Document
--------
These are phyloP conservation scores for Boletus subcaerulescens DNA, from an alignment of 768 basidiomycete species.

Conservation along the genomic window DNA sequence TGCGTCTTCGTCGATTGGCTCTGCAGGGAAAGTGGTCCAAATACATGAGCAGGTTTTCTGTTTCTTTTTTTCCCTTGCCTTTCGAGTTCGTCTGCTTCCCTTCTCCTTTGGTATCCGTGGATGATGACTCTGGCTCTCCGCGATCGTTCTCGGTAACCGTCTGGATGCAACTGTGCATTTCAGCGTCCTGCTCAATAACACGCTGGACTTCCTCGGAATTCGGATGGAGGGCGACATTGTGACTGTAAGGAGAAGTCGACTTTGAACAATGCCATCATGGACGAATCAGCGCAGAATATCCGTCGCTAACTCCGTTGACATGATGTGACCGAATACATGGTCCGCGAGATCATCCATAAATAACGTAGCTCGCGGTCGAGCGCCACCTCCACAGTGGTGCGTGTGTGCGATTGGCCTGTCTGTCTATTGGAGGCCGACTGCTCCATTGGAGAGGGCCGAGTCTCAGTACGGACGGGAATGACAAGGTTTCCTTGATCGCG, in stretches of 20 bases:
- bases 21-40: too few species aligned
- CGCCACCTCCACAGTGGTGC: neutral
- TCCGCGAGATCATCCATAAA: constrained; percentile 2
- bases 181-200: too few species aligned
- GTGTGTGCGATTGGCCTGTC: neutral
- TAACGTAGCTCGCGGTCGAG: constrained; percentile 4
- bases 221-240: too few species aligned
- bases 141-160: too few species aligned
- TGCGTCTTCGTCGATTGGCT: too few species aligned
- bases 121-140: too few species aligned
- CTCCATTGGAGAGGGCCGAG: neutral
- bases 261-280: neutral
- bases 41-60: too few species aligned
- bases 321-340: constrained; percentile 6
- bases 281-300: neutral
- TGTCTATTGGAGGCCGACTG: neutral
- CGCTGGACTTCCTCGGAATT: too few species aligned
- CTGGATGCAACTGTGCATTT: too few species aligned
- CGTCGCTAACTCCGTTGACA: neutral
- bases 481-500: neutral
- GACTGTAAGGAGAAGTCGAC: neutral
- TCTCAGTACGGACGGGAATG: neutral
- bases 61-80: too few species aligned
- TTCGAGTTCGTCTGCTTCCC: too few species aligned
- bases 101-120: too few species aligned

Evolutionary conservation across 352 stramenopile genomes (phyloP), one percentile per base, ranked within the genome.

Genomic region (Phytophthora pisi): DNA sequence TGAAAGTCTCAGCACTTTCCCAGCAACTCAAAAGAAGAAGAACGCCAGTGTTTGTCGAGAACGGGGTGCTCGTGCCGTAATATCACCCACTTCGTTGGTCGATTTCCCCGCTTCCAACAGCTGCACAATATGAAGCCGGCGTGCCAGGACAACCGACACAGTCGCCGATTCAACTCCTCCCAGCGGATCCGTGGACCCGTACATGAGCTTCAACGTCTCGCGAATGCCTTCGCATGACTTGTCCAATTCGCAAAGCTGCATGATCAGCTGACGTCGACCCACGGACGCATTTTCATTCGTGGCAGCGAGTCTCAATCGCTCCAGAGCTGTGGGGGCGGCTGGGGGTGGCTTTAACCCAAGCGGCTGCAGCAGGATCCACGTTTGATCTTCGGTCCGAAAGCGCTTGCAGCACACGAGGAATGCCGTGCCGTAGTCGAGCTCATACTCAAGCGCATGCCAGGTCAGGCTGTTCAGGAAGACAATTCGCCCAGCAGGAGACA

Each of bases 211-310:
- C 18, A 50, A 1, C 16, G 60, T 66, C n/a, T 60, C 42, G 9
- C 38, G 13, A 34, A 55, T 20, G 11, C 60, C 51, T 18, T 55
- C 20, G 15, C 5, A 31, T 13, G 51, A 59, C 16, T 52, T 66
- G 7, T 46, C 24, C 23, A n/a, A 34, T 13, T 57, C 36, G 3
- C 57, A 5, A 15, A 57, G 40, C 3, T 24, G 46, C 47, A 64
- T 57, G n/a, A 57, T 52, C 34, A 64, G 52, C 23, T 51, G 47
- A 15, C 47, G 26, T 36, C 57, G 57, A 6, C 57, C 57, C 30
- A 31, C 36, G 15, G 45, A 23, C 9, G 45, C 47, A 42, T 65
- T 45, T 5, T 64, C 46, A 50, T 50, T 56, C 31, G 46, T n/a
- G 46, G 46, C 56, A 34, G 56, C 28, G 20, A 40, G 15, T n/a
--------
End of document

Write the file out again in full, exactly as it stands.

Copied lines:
These are phyloP conservation scores for Boletus subcaerulescens DNA, from an alignment of 768 basidiomycete species.

Conservation along the genomic window DNA sequence TGCGTCTTCGTCGATTGGCTCTGCAGGGAAAGTGGTCCAAATACATGAGCAGGTTTTCTGTTTCTTTTTTTCCCTTGCCTTTCGAGTTCGTCTGCTTCCCTTCTCCTTTGGTATCCGTGGATGATGACTCTGGCTCTCCGCGATCGTTCTCGGTAACCGTCTGGATGCAACTGTGCATTTCAGCGTCCTGCTCAATAACACGCTGGACTTCCTCGGAATTCGGATGGAGGGCGACATTGTGACTGTAAGGAGAAGTCGACTTTGAACAATGCCATCATGGACGAATCAGCGCAGAATATCCGTCGCTAACTCCGTTGACATGATGTGACCGAATACATGGTCCGCGAGATCATCCATAAATAACGTAGCTCGCGGTCGAGCGCCACCTCCACAGTGGTGCGTGTGTGCGATTGGCCTGTCTGTCTATTGGAGGCCGACTGCTCCATTGGAGAGGGCCGAGTCTCAGTACGGACGGGAATGACAAGGTTTCCTTGATCGCG, in stretches of 20 bases:
- bases 21-40: too few species aligned
- CGCCACCTCCACAGTGGTGC: neutral
- TCCGCGAGATCATCCATAAA: constrained; percentile 2
- bases 181-200: too few species aligned
- GTGTGTGCGATTGGCCTGTC: neutral
- TAACGTAGCTCGCGGTCGAG: constrained; percentile 4
- bases 221-240: too few species aligned
- bases 141-160: too few species aligned
- TGCGTCTTCGTCGATTGGCT: too few species aligned
- bases 121-140: too few species aligned
- CTCCATTGGAGAGGGCCGAG: neutral
- bases 261-280: neutral
- bases 41-60: too few species aligned
- bases 321-340: constrained; percentile 6
- bases 281-300: neutral
- TGTCTATTGGAGGCCGACTG: neutral
- CGCTGGACTTCCTCGGAATT: too few species aligned
- CTGGATGCAACTGTGCATTT: too few species aligned
- CGTCGCTAACTCCGTTGACA: neutral
- bases 481-500: neutral
- GACTGTAAGGAGAAGTCGAC: neutral
- TCTCAGTACGGACGGGAATG: neutral
- bases 61-80: too few species aligned
- TTCGAGTTCGTCTGCTTCCC: too few species aligned
- bases 101-120: too few species aligned

Evolutionary conservation across 352 stramenopile genomes (phyloP), one percentile per base, ranked within the genome.

Genomic region (Phytophthora pisi): DNA sequence TGAAAGTCTCAGCACTTTCCCAGCAACTCAAAAGAAGAAGAACGCCAGTGTTTGTCGAGAACGGGGTGCTCGTGCCGTAATATCACCCACTTCGTTGGTCGATTTCCCCGCTTCCAACAGCTGCACAATATGAAGCCGGCGTGCCAGGACAACCGACACAGTCGCCGATTCAACTCCTCCCAGCGGATCCGTGGACCCGTACATGAGCTTCAACGTCTCGCGAATGCCTTCGCATGACTTGTCCAATTCGCAAAGCTGCATGATCAGCTGACGTCGACCCACGGACGCATTTTCATTCGTGGCAGCGAGTCTCAATCGCTCCAGAGCTGTGGGGGCGGCTGGGGGTGGCTTTAACCCAAGCGGCTGCAGCAGGATCCACGTTTGATCTTCGGTCCGAAAGCGCTTGCAGCACACGAGGAATGCCGTGCCGTAGTCGAGCTCATACTCAAGCGCATGCCAGGTCAGGCTGTTCAGGAAGACAATTCGCCCAGCAGGAGACA

Each of bases 211-310:
- C 18, A 50, A 1, C 16, G 60, T 66, C n/a, T 60, C 42, G 9
- C 38, G 13, A 34, A 55, T 20, G 11, C 60, C 51, T 18, T 55
- C 20, G 15, C 5, A 31, T 13, G 51, A 59, C 16, T 52, T 66
- G 7, T 46, C 24, C 23, A n/a, A 34, T 13, T 57, C 36, G 3
- C 57, A 5, A 15, A 57, G 40, C 3, T 24, G 46, C 47, A 64
- T 57, G n/a, A 57, T 52, C 34, A 64, G 52, C 23, T 51, G 47
- A 15, C 47, G 26, T 36, C 57, G 57, A 6, C 57, C 57, C 30
- A 31, C 36, G 15, G 45, A 23, C 9, G 45, C 47, A 42, T 65
- T 45, T 5, T 64, C 46, A 50, T 50, T 56, C 31, G 46, T n/a
- G 46, G 46, C 56, A 34, G 56, C 28, G 20, A 40, G 15, T n/a